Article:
Why We Are Here
Sometime in 1995, Amazon.com launched and quickly became the iconic online seller of products. They started out selling books, and quickly moved into electronic media such as software, music and movies distributed in CD or DVD format. A bit later they began to offer furniture, toys, electronics and household products. In a little more than a decade, they have expanded to offer seemingly every product under the sun. But there is one product that you will not find anywhere in Amazon.com, the one that literally grows under the sun, and that is Wine.
The reasons are quite simple. There are regulatory pressures on alcohol. Unless you’re living in a censored society, books are far easier to buy than wine. Wine is also hard to ship. Liquids in bottles are heavy, and they require climate-controlled environments to maintain quality. But most of all, wine is inscrutable. You cannot define, nor critique, nor review wine in absolute terms.
Even if you were to cast aside differences in personal taste, the experience of wine can never be objective because the wine itself changes. It varies by brand, by varietal and by appelation. More to the point, it varies by vintage. The 2004 harvest will taste different from the 2005 harvest, even if you clone the grapes and grow them in the same soil year over year. Within one vintage, the same bottle will taste different if you open it today as compared to a year later. Even a glass from the same opened bottle will taste different if drunk now or an hour later.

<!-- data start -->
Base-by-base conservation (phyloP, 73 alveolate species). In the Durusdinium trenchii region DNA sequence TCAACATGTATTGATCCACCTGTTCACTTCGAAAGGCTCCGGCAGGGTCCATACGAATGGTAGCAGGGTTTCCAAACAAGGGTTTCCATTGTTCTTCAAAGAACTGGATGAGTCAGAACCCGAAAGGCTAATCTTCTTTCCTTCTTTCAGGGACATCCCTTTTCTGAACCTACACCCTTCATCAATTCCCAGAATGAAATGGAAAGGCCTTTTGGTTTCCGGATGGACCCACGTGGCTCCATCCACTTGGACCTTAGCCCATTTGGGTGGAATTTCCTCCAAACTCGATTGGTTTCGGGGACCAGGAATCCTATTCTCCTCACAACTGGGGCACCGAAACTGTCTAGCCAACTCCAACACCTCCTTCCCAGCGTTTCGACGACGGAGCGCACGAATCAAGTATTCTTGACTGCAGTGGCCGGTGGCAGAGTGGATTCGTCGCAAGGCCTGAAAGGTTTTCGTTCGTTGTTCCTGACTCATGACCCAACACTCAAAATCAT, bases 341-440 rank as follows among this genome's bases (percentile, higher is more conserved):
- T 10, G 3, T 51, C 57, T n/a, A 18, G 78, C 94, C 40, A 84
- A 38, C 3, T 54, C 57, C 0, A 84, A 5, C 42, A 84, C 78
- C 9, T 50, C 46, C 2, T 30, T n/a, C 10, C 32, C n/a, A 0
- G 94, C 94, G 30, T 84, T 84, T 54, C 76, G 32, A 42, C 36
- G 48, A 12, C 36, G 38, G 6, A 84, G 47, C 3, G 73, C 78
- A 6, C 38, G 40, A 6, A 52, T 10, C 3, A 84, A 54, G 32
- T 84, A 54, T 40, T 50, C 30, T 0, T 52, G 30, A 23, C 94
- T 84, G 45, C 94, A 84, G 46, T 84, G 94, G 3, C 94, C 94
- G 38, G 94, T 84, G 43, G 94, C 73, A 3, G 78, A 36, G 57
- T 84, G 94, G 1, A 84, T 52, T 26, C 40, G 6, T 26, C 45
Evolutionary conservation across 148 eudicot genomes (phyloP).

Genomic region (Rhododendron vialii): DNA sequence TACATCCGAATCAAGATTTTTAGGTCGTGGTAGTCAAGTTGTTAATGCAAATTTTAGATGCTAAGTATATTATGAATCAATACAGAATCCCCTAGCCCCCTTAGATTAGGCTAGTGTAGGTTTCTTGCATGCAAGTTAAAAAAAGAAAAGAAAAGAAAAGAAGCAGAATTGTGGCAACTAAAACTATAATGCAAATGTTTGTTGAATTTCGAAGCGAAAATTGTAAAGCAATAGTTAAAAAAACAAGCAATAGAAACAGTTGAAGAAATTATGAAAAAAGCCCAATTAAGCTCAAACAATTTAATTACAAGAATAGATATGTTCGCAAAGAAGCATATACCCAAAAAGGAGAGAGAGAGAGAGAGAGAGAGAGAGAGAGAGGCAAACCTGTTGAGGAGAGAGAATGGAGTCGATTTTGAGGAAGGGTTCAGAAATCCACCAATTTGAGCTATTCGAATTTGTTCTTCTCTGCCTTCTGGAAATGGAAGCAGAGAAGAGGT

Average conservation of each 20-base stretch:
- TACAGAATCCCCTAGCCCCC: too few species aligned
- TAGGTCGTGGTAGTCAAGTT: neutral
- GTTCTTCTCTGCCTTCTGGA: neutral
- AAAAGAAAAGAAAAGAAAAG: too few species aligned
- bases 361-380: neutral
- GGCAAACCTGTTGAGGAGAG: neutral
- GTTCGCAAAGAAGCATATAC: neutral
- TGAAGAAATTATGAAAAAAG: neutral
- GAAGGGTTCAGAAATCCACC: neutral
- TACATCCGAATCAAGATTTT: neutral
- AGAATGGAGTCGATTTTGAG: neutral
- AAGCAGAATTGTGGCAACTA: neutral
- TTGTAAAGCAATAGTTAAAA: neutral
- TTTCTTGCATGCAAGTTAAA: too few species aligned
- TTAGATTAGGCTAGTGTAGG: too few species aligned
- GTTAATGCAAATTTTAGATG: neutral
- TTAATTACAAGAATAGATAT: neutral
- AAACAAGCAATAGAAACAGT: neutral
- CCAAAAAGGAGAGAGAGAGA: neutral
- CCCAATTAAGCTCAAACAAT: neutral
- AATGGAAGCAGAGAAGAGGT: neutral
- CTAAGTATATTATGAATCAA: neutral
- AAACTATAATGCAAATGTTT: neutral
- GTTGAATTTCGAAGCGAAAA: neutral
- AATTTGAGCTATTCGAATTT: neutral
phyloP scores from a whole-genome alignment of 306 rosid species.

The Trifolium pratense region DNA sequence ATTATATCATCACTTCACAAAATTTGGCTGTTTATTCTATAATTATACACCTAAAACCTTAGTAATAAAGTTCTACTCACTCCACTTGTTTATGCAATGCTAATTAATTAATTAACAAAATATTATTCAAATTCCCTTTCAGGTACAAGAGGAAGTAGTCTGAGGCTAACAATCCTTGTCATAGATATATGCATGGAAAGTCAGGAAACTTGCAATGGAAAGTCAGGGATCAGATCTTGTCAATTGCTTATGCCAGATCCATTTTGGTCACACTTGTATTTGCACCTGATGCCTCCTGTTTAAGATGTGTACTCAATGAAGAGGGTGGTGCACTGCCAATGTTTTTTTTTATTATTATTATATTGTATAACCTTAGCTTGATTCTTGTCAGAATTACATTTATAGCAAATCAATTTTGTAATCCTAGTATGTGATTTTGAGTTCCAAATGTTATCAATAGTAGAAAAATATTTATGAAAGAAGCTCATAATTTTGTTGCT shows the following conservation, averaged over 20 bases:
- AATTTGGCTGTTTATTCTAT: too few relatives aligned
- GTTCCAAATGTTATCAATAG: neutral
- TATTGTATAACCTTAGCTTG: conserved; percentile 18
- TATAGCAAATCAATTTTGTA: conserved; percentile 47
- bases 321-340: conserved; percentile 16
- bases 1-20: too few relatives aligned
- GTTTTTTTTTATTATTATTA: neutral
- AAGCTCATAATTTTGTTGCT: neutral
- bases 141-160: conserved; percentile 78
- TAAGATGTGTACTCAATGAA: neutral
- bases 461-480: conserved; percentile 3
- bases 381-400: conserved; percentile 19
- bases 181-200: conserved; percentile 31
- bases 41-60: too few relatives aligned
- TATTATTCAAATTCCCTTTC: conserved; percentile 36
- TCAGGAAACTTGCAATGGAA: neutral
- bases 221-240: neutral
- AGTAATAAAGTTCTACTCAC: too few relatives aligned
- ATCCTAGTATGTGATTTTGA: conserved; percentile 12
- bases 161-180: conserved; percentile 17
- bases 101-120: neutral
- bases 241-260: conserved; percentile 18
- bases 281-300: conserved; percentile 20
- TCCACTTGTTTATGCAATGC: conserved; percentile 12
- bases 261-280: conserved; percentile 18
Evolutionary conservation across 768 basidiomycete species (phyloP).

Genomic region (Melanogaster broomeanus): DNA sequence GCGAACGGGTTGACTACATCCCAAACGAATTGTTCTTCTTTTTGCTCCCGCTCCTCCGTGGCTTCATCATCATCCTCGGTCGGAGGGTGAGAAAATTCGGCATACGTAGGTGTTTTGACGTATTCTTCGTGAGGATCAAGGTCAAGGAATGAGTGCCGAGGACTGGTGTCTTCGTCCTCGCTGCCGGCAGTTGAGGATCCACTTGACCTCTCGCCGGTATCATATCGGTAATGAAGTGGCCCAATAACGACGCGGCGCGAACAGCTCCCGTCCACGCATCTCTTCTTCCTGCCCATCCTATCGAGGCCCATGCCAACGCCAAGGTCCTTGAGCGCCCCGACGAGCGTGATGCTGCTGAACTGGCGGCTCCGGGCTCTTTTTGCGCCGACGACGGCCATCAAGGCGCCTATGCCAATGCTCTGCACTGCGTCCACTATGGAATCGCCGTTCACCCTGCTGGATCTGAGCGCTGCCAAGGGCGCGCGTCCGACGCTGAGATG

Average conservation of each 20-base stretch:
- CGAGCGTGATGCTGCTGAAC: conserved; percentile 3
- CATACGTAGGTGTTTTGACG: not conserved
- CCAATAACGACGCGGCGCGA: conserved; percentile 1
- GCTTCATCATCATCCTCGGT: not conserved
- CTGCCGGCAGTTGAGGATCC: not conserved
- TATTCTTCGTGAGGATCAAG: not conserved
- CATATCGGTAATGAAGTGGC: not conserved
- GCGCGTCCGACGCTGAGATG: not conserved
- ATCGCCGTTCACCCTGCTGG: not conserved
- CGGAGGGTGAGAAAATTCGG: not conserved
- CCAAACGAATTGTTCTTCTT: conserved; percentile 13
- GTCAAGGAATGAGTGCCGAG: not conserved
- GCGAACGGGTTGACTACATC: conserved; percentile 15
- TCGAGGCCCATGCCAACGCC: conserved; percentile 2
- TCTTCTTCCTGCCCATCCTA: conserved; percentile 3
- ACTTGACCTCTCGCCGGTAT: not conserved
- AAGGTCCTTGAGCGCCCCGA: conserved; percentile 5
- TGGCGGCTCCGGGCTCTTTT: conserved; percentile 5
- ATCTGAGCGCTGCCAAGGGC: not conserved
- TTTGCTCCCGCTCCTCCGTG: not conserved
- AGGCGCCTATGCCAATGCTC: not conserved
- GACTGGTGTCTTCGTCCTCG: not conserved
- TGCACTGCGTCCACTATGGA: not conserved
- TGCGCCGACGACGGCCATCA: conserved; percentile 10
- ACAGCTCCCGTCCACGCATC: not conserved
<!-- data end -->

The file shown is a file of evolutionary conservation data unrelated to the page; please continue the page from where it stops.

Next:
Compare drinking a glass of wine with the experience of reading a book, or for that matter listening to music, or watching a movie. Sure, you can read the same book twice and get a different experience from the second reading. But it’s still the same book. (There is a counter-argument in the form of reader-response criticism, Stanley Fish and all that mush we might have learned in college, but we won’t get into it.) With a book, the same sequence of words are in the page every time you read it. The molecules in a glass of wine are evolving by the second.
For this reason, wine is a challenge to product-ize and difficult to sell online. There is however a time-proven solution to this type of problem that any good marketer would know: sell the brand, not the product. One can see how this works against the Amazon business model. As an online buyer, I might go to Amazon to buy “The Da Vinci Code”. In my mind, “The Da Vinci Code” is the product, and Amazon is the brand that I trust to deliver that product. Okay, maybe the author carries some brand cache here, but if something goes wrong with my shipment, I’m blaming Amazon, not the author.
Amazon’s everything under one store model erodes and undermines brand recognition, the key to selling wine online. The IBG model is: to each brand, its own store. That is why we are here.